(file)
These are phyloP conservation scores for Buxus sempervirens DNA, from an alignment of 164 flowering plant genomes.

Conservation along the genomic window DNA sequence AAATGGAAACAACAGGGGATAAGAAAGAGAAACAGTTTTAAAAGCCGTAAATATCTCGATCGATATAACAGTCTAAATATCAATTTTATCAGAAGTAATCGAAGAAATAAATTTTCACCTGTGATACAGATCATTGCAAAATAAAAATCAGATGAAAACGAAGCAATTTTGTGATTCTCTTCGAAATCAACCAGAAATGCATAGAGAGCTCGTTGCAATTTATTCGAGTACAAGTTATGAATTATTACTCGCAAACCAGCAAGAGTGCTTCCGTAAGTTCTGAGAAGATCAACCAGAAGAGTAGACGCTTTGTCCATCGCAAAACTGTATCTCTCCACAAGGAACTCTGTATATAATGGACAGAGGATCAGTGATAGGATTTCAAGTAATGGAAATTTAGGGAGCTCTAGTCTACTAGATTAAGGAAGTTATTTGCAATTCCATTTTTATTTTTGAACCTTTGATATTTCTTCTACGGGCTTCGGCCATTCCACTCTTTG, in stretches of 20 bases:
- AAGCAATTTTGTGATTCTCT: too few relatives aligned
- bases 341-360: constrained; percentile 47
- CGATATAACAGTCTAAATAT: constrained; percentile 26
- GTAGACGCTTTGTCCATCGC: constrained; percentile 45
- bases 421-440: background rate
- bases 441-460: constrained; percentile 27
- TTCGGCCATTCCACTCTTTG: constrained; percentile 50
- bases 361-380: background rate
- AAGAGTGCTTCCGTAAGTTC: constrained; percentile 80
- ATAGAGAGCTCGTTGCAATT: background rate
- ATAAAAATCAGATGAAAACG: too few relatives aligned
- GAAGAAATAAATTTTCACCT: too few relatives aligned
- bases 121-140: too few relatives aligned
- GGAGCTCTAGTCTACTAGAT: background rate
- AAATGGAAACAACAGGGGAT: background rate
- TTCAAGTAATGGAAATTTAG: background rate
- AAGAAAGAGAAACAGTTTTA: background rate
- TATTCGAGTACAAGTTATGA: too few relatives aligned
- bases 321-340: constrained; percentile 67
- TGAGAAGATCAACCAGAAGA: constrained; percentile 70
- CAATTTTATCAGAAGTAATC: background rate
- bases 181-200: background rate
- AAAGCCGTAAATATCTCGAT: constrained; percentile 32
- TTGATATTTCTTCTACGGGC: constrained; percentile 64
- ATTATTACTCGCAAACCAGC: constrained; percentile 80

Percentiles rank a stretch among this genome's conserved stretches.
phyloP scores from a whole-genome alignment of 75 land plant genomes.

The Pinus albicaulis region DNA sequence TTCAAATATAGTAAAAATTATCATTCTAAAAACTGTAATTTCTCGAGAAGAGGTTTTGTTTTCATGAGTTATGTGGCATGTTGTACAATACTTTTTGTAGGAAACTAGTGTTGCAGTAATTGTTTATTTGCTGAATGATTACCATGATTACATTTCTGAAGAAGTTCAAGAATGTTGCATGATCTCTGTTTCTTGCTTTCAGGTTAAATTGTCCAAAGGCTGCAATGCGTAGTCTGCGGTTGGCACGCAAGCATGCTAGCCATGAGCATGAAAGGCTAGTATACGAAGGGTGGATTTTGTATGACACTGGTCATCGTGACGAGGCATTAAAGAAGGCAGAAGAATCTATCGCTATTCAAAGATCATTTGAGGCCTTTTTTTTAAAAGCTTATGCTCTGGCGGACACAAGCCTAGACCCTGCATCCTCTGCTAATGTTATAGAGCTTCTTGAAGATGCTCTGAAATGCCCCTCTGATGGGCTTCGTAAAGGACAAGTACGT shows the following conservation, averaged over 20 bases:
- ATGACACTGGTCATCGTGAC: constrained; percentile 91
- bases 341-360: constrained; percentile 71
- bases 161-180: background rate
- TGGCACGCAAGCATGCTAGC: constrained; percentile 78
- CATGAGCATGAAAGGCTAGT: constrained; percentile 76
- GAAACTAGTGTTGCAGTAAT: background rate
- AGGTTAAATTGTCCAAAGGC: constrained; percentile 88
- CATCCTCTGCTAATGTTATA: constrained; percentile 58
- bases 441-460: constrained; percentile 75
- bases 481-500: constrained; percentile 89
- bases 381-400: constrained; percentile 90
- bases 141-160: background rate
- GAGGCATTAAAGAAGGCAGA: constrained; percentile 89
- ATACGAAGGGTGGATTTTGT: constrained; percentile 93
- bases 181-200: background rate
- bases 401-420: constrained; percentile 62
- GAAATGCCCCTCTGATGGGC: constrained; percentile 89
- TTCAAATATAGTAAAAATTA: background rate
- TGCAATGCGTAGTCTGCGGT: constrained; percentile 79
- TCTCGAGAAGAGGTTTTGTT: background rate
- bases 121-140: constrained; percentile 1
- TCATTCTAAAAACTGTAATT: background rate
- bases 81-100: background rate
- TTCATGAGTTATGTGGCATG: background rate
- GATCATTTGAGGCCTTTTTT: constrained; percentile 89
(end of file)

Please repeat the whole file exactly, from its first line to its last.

These are phyloP conservation scores for Buxus sempervirens DNA, from an alignment of 164 flowering plant genomes.

Conservation along the genomic window DNA sequence AAATGGAAACAACAGGGGATAAGAAAGAGAAACAGTTTTAAAAGCCGTAAATATCTCGATCGATATAACAGTCTAAATATCAATTTTATCAGAAGTAATCGAAGAAATAAATTTTCACCTGTGATACAGATCATTGCAAAATAAAAATCAGATGAAAACGAAGCAATTTTGTGATTCTCTTCGAAATCAACCAGAAATGCATAGAGAGCTCGTTGCAATTTATTCGAGTACAAGTTATGAATTATTACTCGCAAACCAGCAAGAGTGCTTCCGTAAGTTCTGAGAAGATCAACCAGAAGAGTAGACGCTTTGTCCATCGCAAAACTGTATCTCTCCACAAGGAACTCTGTATATAATGGACAGAGGATCAGTGATAGGATTTCAAGTAATGGAAATTTAGGGAGCTCTAGTCTACTAGATTAAGGAAGTTATTTGCAATTCCATTTTTATTTTTGAACCTTTGATATTTCTTCTACGGGCTTCGGCCATTCCACTCTTTG, in stretches of 20 bases:
- AAGCAATTTTGTGATTCTCT: too few relatives aligned
- bases 341-360: constrained; percentile 47
- CGATATAACAGTCTAAATAT: constrained; percentile 26
- GTAGACGCTTTGTCCATCGC: constrained; percentile 45
- bases 421-440: background rate
- bases 441-460: constrained; percentile 27
- TTCGGCCATTCCACTCTTTG: constrained; percentile 50
- bases 361-380: background rate
- AAGAGTGCTTCCGTAAGTTC: constrained; percentile 80
- ATAGAGAGCTCGTTGCAATT: background rate
- ATAAAAATCAGATGAAAACG: too few relatives aligned
- GAAGAAATAAATTTTCACCT: too few relatives aligned
- bases 121-140: too few relatives aligned
- GGAGCTCTAGTCTACTAGAT: background rate
- AAATGGAAACAACAGGGGAT: background rate
- TTCAAGTAATGGAAATTTAG: background rate
- AAGAAAGAGAAACAGTTTTA: background rate
- TATTCGAGTACAAGTTATGA: too few relatives aligned
- bases 321-340: constrained; percentile 67
- TGAGAAGATCAACCAGAAGA: constrained; percentile 70
- CAATTTTATCAGAAGTAATC: background rate
- bases 181-200: background rate
- AAAGCCGTAAATATCTCGAT: constrained; percentile 32
- TTGATATTTCTTCTACGGGC: constrained; percentile 64
- ATTATTACTCGCAAACCAGC: constrained; percentile 80

Percentiles rank a stretch among this genome's conserved stretches.
phyloP scores from a whole-genome alignment of 75 land plant genomes.

The Pinus albicaulis region DNA sequence TTCAAATATAGTAAAAATTATCATTCTAAAAACTGTAATTTCTCGAGAAGAGGTTTTGTTTTCATGAGTTATGTGGCATGTTGTACAATACTTTTTGTAGGAAACTAGTGTTGCAGTAATTGTTTATTTGCTGAATGATTACCATGATTACATTTCTGAAGAAGTTCAAGAATGTTGCATGATCTCTGTTTCTTGCTTTCAGGTTAAATTGTCCAAAGGCTGCAATGCGTAGTCTGCGGTTGGCACGCAAGCATGCTAGCCATGAGCATGAAAGGCTAGTATACGAAGGGTGGATTTTGTATGACACTGGTCATCGTGACGAGGCATTAAAGAAGGCAGAAGAATCTATCGCTATTCAAAGATCATTTGAGGCCTTTTTTTTAAAAGCTTATGCTCTGGCGGACACAAGCCTAGACCCTGCATCCTCTGCTAATGTTATAGAGCTTCTTGAAGATGCTCTGAAATGCCCCTCTGATGGGCTTCGTAAAGGACAAGTACGT shows the following conservation, averaged over 20 bases:
- ATGACACTGGTCATCGTGAC: constrained; percentile 91
- bases 341-360: constrained; percentile 71
- bases 161-180: background rate
- TGGCACGCAAGCATGCTAGC: constrained; percentile 78
- CATGAGCATGAAAGGCTAGT: constrained; percentile 76
- GAAACTAGTGTTGCAGTAAT: background rate
- AGGTTAAATTGTCCAAAGGC: constrained; percentile 88
- CATCCTCTGCTAATGTTATA: constrained; percentile 58
- bases 441-460: constrained; percentile 75
- bases 481-500: constrained; percentile 89
- bases 381-400: constrained; percentile 90
- bases 141-160: background rate
- GAGGCATTAAAGAAGGCAGA: constrained; percentile 89
- ATACGAAGGGTGGATTTTGT: constrained; percentile 93
- bases 181-200: background rate
- bases 401-420: constrained; percentile 62
- GAAATGCCCCTCTGATGGGC: constrained; percentile 89
- TTCAAATATAGTAAAAATTA: background rate
- TGCAATGCGTAGTCTGCGGT: constrained; percentile 79
- TCTCGAGAAGAGGTTTTGTT: background rate
- bases 121-140: constrained; percentile 1
- TCATTCTAAAAACTGTAATT: background rate
- bases 81-100: background rate
- TTCATGAGTTATGTGGCATG: background rate
- GATCATTTGAGGCCTTTTTT: constrained; percentile 89